As an example, we might cite the traditional titles of the small cards of the Tarot as they have been enshrined in Western occult tradition via the Golden Dawn and their meanings as described in a typical fortune telling book. For instance, a popular fortune telling compendium cites the Five of Cups as a card that 'foreshadows marriage, a happy and triumphant conclusion to a love affair', whilst a respected occult text accords to the same card 'Loss in pleasure. Partial loss. Vain regret'. From the same sources the Seven of Swords is either 'Business success and bright prospects' or 'Unstable effort, uncertainty, partial success.'

It should be plain that different background criteria are being referred to as the rationale for the meanings. In fact the most obvious divergence is whether one regards Swords as symbols of misfortune per se, as was probably the case in Renaissance times, or of the Element Air, which is a later esoteric preference.

We should not, from this, jump to the conclusion that the whole thing is subjective and arbitrary nonsense. The fact is that despite these anomalies good practitioners can make the thing work. This is because the inner planes are what might be called ideoplastic - they will conform to many of our preconceptions.

So the lesson is that each student should formulate personal interpretations from personal meditation and experience.

This extends even to the numbers, titles, and sequence of the Tarot Trumps. We have seen earlier that the iconography could change over the years. On the original hand-painted Trionphi there were no names or numbers. Therefore there is no documentary evidence as to what their original sequence was, or indeed even if they had a numbered order.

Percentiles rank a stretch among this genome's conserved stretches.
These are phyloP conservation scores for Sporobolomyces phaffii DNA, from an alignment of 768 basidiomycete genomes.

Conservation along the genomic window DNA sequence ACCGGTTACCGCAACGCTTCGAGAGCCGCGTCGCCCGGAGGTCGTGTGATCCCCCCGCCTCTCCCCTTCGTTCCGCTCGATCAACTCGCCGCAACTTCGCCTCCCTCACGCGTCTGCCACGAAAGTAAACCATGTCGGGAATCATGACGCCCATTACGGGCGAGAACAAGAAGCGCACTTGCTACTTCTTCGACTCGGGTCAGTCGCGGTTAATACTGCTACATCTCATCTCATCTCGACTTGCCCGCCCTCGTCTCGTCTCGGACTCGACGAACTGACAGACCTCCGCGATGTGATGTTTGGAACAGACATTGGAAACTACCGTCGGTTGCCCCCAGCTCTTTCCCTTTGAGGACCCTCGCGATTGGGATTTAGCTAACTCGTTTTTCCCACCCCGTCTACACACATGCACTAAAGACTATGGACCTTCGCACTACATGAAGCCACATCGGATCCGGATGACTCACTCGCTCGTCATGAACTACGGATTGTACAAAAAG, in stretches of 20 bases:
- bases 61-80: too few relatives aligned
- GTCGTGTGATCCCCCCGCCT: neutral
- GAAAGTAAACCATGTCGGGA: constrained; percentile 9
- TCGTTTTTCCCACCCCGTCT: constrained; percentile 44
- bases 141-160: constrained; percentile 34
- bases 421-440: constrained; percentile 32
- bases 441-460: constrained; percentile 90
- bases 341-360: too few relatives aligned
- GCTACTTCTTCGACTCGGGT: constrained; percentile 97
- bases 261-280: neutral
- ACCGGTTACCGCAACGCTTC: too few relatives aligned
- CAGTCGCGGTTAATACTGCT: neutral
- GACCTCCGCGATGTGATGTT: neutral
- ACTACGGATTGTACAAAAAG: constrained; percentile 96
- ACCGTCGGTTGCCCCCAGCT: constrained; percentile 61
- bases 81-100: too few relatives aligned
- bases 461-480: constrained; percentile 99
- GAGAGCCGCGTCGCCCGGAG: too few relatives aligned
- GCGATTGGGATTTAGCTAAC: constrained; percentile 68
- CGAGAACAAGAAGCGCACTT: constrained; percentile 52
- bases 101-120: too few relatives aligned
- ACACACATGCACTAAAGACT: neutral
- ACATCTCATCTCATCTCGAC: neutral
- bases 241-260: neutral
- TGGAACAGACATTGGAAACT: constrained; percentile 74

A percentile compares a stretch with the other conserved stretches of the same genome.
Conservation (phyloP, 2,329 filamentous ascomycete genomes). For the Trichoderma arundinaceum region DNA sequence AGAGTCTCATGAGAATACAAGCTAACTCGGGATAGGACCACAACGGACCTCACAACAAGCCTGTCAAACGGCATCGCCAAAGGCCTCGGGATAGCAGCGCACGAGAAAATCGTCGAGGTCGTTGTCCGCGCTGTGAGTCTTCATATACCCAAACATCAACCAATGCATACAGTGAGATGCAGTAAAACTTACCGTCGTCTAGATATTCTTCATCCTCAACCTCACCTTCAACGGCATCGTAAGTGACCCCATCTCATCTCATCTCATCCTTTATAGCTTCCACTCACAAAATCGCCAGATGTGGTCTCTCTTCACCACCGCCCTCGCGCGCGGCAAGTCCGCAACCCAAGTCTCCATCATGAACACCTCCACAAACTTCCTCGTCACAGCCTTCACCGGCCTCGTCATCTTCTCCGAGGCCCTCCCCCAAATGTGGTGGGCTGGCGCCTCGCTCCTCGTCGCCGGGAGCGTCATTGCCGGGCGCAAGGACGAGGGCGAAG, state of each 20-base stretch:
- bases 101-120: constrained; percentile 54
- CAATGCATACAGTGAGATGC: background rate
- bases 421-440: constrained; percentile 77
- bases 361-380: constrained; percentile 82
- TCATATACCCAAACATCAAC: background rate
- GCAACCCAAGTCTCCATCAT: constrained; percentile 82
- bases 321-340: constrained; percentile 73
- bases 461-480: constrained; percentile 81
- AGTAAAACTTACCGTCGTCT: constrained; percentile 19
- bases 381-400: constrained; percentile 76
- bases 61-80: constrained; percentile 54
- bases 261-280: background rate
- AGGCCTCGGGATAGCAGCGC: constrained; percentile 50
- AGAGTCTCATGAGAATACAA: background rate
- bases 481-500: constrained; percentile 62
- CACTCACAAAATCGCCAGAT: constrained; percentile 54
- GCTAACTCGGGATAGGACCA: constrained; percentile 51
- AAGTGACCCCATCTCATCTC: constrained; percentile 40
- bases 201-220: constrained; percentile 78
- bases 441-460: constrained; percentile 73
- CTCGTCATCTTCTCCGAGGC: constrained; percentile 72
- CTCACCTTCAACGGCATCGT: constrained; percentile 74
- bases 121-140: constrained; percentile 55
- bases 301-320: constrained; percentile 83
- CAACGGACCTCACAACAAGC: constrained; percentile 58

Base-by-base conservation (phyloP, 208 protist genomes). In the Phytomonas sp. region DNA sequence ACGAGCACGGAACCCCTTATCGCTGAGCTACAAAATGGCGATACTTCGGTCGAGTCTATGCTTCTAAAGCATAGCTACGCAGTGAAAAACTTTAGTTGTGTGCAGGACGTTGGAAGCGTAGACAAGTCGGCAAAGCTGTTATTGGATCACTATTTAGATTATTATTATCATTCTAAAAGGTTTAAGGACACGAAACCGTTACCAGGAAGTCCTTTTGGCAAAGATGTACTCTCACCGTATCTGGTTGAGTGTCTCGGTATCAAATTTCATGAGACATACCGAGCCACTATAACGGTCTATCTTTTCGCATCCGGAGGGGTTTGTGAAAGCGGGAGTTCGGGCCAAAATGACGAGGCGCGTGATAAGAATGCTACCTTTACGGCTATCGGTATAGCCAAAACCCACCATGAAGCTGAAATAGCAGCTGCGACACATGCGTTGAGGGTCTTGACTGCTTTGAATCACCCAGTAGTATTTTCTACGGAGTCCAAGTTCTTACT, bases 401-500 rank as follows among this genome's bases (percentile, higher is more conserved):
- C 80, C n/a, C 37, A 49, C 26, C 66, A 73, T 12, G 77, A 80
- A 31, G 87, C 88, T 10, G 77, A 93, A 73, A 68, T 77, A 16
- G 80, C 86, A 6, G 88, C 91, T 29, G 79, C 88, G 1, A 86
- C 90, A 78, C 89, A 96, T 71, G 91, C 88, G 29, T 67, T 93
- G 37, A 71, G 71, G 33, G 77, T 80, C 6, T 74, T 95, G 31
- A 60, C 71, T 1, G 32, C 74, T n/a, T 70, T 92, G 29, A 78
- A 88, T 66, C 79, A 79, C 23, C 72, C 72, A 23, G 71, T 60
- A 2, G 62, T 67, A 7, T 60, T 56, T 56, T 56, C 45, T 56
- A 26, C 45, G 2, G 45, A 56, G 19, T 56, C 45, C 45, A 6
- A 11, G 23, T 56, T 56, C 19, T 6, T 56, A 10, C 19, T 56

Certainly as soon as they became part of a game of play they would have needed a scoring order and this they had, we know, from the anti-gaming sermon of the Steele manuscript.

However, the numbered order given in that manuscript differs from that of the familiar Marseilles Tarot, and when we look more closely at the historical record we find that there are regional differences in the order.

At the greatest possible count it could be said that there are ten or eleven different orders for the Trumps. However, this can be reduced to three when minor deviations are ignored. Similarly, we may disregard blatant interference with the game for social or political reasons, as when, for instance, in the Papal States, the Emperor, Empress, Pope and Female Pope cards were replaced by four equal ranking Moors.

Following Professor Dummett's analysis we can identify the three basic systems as follows:

Variant A is typified by the Sicilian packs,

Variant B is found in the Steele manuscript,

Variant C is that of the Marseilles Tarot.